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Fixing Safari’s HTML-only Dark Mode bug

First posted in Accessibility, CSS and HTML; updated 4th November 2021

Aside from the lack of Firefox support, there’s a bug in Safari that makes it difficult to see links in browser’s HTML-only dark mode.

The problem is that the blue colour used for links is the same as that used in Light Mode (#0000ee), which has a 1.99 to 1 contrast ratio against the dark page background #121212. This means it doesn’t meet the AA Web Content Accessibility Guidelines (WCAG) Contrast (Minimum) success criterion (SC).

Chromium browsers (Chrome, Edge, Opera, Brave, etc.) use #9e9eff for links, which is a 7.84 to 1 contrast ratio, satisfying not only Contrast (Minimum), but the level AAA Contrast (Enhanced) SC.

It’s a similar story with visited links, where Safari uses a failing #551a8b (a 1.7 to 1 contrast ratio) and Chromium browsers use an excellent AAA #d0adf0 (a 9.73 to 1 contrast ratio).

Fixing the bug

I want to use <meta name="color-scheme" content="dark light" /> element in my HTML, so the way I’ve implemented it on my website is to add a <style> block to the bottom of each page, before the closing </html> tag (so that it doesn’t block any rendering):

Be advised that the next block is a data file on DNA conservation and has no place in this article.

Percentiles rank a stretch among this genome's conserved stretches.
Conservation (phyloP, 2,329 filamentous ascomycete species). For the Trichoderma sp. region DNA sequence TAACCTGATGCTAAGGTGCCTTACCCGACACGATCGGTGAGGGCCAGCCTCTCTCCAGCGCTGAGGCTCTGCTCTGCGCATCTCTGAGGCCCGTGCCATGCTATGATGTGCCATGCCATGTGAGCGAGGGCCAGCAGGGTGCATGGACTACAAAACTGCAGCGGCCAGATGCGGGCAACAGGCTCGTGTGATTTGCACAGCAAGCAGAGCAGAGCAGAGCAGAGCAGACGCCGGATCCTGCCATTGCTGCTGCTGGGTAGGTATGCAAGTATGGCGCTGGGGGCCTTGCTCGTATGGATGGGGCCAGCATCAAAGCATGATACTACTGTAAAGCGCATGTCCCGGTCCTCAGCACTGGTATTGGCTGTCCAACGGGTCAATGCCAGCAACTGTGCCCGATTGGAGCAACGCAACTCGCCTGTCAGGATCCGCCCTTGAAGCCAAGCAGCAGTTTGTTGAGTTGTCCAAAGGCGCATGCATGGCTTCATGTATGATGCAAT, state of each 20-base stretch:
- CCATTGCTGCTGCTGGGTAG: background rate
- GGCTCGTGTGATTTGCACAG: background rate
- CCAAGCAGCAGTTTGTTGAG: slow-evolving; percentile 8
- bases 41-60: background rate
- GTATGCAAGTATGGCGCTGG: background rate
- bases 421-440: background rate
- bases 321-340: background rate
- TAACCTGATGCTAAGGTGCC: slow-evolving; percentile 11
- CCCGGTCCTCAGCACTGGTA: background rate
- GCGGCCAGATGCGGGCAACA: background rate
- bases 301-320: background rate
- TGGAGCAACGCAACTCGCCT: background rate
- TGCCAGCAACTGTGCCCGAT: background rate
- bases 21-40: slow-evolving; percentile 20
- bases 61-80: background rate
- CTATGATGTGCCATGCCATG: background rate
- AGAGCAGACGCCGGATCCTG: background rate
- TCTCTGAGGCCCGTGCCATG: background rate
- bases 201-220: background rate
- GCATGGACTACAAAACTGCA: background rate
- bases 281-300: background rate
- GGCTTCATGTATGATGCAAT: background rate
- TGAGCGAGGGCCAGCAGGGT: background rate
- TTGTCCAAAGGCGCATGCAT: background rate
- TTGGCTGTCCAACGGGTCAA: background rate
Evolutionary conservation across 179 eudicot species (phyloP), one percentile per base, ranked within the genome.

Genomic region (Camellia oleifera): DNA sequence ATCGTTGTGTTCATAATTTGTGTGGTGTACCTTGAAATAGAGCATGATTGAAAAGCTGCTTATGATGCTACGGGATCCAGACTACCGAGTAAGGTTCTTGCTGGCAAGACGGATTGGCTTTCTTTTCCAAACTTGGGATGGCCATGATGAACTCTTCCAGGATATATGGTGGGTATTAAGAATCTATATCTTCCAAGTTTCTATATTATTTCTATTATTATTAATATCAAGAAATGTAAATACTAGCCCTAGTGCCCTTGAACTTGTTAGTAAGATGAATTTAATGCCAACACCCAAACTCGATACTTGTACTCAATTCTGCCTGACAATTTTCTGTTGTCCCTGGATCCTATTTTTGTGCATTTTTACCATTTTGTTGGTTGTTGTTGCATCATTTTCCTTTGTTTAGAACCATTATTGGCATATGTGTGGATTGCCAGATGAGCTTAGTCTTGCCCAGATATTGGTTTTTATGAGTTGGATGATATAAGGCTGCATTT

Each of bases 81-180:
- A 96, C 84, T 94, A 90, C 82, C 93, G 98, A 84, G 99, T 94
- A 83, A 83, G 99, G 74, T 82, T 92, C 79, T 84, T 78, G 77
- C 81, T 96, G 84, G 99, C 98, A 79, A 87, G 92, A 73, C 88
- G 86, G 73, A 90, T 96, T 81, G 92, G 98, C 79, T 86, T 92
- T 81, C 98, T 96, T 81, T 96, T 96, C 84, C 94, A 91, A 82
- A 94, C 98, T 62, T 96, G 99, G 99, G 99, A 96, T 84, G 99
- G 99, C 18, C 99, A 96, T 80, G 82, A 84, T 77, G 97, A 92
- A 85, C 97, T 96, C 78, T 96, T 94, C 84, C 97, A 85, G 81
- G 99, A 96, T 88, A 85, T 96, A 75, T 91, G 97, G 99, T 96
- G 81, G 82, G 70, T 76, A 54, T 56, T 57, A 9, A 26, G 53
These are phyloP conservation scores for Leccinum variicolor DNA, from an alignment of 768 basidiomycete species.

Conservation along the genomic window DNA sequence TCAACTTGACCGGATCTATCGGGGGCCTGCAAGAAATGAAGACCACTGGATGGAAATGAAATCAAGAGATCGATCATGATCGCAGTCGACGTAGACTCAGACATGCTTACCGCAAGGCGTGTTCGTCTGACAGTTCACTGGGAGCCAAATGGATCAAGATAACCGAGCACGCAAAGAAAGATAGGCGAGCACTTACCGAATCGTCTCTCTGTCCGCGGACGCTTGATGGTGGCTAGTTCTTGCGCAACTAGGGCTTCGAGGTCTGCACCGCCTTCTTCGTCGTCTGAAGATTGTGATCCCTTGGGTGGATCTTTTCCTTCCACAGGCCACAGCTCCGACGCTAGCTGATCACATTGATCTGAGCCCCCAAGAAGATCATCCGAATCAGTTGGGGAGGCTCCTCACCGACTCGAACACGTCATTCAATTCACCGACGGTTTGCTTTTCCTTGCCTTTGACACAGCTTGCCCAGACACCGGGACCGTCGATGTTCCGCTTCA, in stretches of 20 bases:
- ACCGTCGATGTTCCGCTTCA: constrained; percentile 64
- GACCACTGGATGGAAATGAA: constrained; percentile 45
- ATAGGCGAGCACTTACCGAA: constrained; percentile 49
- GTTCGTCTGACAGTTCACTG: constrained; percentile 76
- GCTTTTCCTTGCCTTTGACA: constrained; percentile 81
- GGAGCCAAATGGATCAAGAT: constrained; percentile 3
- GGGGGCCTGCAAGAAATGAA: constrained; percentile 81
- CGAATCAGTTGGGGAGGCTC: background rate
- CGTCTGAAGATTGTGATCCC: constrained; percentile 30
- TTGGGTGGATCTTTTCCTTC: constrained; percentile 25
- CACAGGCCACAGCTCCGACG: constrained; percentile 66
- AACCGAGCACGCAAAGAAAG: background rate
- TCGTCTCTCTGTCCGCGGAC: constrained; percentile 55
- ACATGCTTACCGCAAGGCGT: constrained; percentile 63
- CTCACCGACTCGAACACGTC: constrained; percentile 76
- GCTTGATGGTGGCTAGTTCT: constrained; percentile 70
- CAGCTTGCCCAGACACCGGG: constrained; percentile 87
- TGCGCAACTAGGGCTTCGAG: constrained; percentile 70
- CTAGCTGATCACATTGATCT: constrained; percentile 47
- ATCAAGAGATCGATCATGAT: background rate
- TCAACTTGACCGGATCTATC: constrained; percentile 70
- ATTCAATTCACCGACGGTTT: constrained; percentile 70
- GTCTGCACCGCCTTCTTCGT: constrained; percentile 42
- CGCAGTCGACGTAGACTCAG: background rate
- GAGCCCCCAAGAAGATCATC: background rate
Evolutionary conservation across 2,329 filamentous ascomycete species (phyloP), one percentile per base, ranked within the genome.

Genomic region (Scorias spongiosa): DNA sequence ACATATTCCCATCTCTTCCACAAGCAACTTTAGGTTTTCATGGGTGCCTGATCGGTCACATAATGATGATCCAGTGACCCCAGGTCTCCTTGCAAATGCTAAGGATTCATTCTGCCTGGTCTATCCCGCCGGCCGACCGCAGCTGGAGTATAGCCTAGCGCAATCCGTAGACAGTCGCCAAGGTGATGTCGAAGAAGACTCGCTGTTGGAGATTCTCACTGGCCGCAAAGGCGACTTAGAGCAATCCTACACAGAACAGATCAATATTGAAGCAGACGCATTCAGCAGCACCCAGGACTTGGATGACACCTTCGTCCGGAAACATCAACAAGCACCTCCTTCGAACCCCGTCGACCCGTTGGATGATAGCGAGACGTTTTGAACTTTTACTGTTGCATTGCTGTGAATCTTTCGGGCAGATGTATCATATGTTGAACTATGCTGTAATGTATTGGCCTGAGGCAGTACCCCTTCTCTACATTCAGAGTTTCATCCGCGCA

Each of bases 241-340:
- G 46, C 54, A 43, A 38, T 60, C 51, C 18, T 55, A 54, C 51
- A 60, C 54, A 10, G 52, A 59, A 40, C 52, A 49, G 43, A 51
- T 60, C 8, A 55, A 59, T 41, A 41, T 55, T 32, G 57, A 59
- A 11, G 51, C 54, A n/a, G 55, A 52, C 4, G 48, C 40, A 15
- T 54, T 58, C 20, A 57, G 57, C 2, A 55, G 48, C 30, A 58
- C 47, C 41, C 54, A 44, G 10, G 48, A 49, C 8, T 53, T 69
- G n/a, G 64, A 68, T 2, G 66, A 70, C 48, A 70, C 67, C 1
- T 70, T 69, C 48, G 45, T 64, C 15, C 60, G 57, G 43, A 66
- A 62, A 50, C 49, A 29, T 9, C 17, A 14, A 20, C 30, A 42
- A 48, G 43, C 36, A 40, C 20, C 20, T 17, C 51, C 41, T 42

@supports (color-scheme: dark light) {
@media screen and (prefers-color-scheme: dark) {
:where(a:link) {color: #9e9eff;}
:where(a:visited) {color: #d0adf0;}

Aside from increasing the contrast of links and visited links in Dark Mode, using the same colour values as Chrome, this:

  • wraps it all in a @supports at-rule so that the contained styles don’t get used for browsers like Firefox that support prefers-color-scheme but not HTML-only dark mode; #9e9eff and #d0adf0 have low contrast ratios against a white background (2.38 to 1 and 1.92 to 1, respectively)
  • uses the :where pseudo-class which is nice to use for ‘default’ styles since it always has 0 specificity, so doesn’t need any special overrides in the CSS (for example, chaining the pseudo-class in the selector like :link:link {})

I hope the WebKit team fix that bug soon so that I can tidy things up, but in the meantime Safari users with low vision will be able to discern links in Dark Mode when the CSS fails to load.

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